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Jewish Journal

Jewish Studies Flourish on Campus

by Tom Tugend

October 24, 2002 | 8:00 pm

While the headlines speak of confrontations between pro-Palestinian and Jewish students at California's public universities, the number and variety of Jewish studies programs on the campuses have never been more bountiful.

Students can earn their doctorate degrees in Jewish studies at the University of California (UC) campuses at Berkeley, Los Angeles, San Diego and Santa Barbara. Master's degrees are offered at Irvine, Santa Cruz and Davis. Stanford University, a private institution, also offers a doctorate in the field.

Within the last few weeks, a number of developments have added strength and further scope to these programs.

At UC Berkeley, the Jewish studies program received a $5 million donation from the Helen Diller family, which will enable the university to annually invite an Israeli professor to the campus for a full year's stay.

The California State University system (CSU), whose nearly 400,000 students on 23 campuses make it one of the largest public university systems in the world, has announced the creation of a bachelor of arts major in modern Jewish studies, through a consortium of the Chico, San Diego and San Francisco campuses. A fourth campus, at Long Beach, is scheduled to join this group next year, and the campuses at Sacramento, San Jose and Sonoma are expected to participate further down the road.

In addition, the state is establishing a teacher training program at the newly created Center for Excellence in the Study of the Holocaust, Genocide, Human Rights and Tolerance at Cal State Chico; Chico's reputation as a Jewish studies center has drawn such speakers as Elie Wiesel and Shimon Peres. Holocaust education has been mandatory in California public schools for some time, but the quality of instruction in these courses has fluctuated widely.

Overall director of the three-campus program is professor Sam Edelman, who, teamed with his wife, Associate Dean Carol Edelman, has made the rural residential Chico campus, about 170 miles northeast of San Francisco, a vital outpost of Jewish studies over the past two decades.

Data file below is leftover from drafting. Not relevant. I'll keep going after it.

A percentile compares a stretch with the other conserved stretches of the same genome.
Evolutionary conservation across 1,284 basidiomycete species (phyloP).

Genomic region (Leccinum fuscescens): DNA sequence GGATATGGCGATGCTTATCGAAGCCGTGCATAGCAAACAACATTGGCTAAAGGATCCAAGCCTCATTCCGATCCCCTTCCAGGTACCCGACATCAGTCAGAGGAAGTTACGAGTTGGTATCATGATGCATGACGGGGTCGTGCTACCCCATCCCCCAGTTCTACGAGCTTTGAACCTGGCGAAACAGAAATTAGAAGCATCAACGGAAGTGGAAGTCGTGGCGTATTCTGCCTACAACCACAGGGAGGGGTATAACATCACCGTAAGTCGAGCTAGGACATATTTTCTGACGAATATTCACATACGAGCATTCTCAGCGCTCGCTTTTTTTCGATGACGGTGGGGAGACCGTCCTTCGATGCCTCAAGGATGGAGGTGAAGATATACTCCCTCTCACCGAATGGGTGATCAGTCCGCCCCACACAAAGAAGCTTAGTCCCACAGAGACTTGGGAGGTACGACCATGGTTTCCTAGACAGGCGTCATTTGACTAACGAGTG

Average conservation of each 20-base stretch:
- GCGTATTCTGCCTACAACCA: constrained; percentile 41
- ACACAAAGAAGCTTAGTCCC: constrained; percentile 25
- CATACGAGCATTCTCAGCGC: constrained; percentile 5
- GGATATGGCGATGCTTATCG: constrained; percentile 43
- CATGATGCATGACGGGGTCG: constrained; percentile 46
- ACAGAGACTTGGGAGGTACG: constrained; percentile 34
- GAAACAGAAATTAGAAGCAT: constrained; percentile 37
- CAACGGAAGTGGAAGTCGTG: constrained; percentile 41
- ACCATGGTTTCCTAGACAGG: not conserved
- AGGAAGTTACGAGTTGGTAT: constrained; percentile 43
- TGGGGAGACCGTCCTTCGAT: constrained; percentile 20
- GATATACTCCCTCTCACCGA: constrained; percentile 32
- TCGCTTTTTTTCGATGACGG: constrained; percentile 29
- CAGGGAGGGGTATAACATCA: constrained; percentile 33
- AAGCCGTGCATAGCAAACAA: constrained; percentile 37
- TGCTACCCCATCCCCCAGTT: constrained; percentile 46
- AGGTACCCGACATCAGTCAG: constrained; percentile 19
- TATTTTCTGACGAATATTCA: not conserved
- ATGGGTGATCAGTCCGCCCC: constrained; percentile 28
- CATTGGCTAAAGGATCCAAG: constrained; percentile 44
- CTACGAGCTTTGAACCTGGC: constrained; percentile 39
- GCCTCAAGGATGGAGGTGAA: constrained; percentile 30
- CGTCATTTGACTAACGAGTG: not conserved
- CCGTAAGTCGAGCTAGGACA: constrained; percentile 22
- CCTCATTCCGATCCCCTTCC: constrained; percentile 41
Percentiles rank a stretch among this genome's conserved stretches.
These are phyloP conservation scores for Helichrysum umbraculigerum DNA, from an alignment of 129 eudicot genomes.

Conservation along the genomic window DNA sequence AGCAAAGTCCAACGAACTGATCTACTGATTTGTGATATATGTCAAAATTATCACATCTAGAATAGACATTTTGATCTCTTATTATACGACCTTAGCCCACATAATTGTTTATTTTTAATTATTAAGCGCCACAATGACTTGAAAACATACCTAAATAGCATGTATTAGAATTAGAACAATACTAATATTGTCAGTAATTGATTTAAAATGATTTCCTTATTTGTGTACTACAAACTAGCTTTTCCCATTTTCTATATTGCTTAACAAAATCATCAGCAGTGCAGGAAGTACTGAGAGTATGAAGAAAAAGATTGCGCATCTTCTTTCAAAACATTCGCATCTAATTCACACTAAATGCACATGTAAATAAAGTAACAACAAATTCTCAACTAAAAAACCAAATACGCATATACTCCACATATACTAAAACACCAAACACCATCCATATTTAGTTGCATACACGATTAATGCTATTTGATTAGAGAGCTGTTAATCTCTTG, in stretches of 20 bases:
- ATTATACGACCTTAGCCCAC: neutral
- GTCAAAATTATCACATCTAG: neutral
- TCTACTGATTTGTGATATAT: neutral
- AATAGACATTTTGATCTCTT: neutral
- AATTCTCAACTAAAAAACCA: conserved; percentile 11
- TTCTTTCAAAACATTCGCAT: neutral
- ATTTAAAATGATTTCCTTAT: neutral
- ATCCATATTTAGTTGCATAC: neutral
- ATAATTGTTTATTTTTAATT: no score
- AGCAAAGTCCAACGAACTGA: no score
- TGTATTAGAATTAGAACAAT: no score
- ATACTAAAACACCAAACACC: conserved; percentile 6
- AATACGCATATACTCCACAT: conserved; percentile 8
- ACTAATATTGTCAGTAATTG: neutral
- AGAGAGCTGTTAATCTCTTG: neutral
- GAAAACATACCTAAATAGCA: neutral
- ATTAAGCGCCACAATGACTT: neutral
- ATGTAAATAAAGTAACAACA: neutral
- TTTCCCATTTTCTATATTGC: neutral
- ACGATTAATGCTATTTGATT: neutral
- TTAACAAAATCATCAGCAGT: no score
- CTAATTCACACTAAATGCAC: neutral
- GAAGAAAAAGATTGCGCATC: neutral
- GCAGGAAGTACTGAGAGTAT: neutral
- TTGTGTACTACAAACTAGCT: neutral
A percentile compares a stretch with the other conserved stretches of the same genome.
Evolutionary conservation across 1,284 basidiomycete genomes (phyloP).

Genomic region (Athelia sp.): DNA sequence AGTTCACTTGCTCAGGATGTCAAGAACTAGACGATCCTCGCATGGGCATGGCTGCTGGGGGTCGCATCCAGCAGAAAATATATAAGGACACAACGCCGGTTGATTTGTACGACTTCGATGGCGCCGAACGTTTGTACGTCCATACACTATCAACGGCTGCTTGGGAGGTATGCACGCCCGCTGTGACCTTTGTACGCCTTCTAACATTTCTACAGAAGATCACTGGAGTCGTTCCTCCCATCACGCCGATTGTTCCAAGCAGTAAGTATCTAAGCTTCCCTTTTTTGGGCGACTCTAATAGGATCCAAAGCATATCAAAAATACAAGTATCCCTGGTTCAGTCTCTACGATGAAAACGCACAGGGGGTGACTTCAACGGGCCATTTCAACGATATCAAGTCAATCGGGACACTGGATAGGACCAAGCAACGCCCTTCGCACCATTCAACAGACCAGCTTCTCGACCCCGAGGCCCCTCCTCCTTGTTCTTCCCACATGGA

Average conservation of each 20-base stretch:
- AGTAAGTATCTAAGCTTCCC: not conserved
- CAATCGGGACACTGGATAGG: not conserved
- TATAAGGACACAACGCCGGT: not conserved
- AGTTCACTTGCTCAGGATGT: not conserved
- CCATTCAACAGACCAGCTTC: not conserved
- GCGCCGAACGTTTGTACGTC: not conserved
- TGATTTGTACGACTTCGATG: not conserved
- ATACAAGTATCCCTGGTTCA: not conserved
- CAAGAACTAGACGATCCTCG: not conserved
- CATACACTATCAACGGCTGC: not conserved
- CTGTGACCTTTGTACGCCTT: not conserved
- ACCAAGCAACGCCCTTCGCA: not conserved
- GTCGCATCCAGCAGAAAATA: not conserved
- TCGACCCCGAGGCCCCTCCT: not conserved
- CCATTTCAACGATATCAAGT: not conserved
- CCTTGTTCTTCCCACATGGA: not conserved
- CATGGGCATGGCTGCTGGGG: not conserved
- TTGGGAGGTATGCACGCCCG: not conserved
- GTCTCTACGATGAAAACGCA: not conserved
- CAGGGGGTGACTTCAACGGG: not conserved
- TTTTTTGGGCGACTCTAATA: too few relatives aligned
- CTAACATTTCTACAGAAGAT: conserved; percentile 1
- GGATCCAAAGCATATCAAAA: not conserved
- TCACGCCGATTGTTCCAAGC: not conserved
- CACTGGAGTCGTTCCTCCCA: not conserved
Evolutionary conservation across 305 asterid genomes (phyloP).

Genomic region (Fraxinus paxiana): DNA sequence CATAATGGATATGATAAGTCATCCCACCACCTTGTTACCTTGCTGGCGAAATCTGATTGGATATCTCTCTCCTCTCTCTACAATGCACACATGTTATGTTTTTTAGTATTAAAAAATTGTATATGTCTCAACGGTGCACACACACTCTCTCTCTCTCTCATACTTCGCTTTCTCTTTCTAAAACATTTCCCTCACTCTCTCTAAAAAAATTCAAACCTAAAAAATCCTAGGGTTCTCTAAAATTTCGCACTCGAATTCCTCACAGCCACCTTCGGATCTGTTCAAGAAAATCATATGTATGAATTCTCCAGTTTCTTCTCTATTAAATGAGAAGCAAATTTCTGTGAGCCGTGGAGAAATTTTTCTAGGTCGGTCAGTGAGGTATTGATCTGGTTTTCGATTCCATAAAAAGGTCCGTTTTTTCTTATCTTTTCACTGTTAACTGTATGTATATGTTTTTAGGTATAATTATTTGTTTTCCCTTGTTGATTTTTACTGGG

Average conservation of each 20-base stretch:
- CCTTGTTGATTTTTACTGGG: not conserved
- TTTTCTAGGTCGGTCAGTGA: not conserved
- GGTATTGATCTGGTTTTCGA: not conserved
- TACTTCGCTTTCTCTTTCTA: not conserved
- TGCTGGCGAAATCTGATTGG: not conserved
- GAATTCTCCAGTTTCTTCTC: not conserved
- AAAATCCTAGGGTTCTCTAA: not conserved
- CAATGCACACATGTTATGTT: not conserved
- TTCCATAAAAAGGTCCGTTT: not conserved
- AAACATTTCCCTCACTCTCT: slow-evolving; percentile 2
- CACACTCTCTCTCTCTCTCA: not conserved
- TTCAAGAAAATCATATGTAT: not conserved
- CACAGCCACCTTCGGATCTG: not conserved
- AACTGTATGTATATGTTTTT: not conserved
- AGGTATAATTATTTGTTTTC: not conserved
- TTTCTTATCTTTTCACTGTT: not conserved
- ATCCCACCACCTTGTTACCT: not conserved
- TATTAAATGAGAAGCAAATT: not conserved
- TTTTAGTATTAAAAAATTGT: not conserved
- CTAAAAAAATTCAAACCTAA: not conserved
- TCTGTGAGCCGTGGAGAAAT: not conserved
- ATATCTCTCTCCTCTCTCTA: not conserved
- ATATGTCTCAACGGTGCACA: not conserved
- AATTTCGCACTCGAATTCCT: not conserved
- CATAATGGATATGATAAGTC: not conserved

"We believe students should have the option of learning about one of the oldest religions and cultures in the world," Edelman said in introducing the new degree program. "The history, culture, literature and politics of Judaism have had, and continue to have, significant impact on the world."

In an interview, the 54-year-old Edelman, whose roundish face is framed by a white beard, ascribed some significance to the fact that he was born in Altoona, Pa., one day before the official proclamation of the State of Israel. Though he said his parents were "very secular," Edelman absorbed "a wealth of Jewish heart" from his grandmother, and additional Yiddishkayt from an itinerant rabbi.

After receiving his doctorate at the University of Arizona, Edelman went to the Chico campus 23 years ago, hoping to introduce some Jewish studies but planning to leave after two years. However, he soon felt at home in "this natural place, distant from the tumult of the outside world," and was also impressed by the support of the non-Jewish faculty for his Jewish studies efforts.

While the new CSU Jewish studies major, which was seven years in the making, will start officially with the 2003 fall semester, a handful of students on each of the three campuses have jumped the gun by enrolling in the program during the current semester.

The bachelor's program will consist of three basic areas: the Holocaust, Israel and Jewish studies. Majors on the Chico, San Diego and San Francisco campuses will supplement classroom courses on their respective home campuses with online instruction from the other two campuses.

In the planning stage is a master's of education degree program, focusing on Jewish education or Holocaust-genocide education, through a partnership among Cal State Northridge, Chico, Long Beach, San Diego and San Francisco.

At San Diego State, professor Lawrence Baron, director of the Lipinsky Institute for Jewish Studies, said that currently approximately 560 students are enrolled in courses that include Women in the Bible, kabbalah and modern history of the Middle East.

At San Francisco State, site of some of the most intense clashes between Jewish and anti-Israel students, the new major consists of 42-43 required units through courses in modern Hebrew, Jewish culture and society, history and religion. The current Jewish studies program, headed by professor Laurie Zoloth, offers 11 courses with an enrollment of about 175 students each semester.

John Gemello, San Francisco State's interim vice president for academic affairs, welcomed the new major for giving "students from all backgrounds more opportunities to learn about the rich culture, literature, history and politics of the Jewish people."

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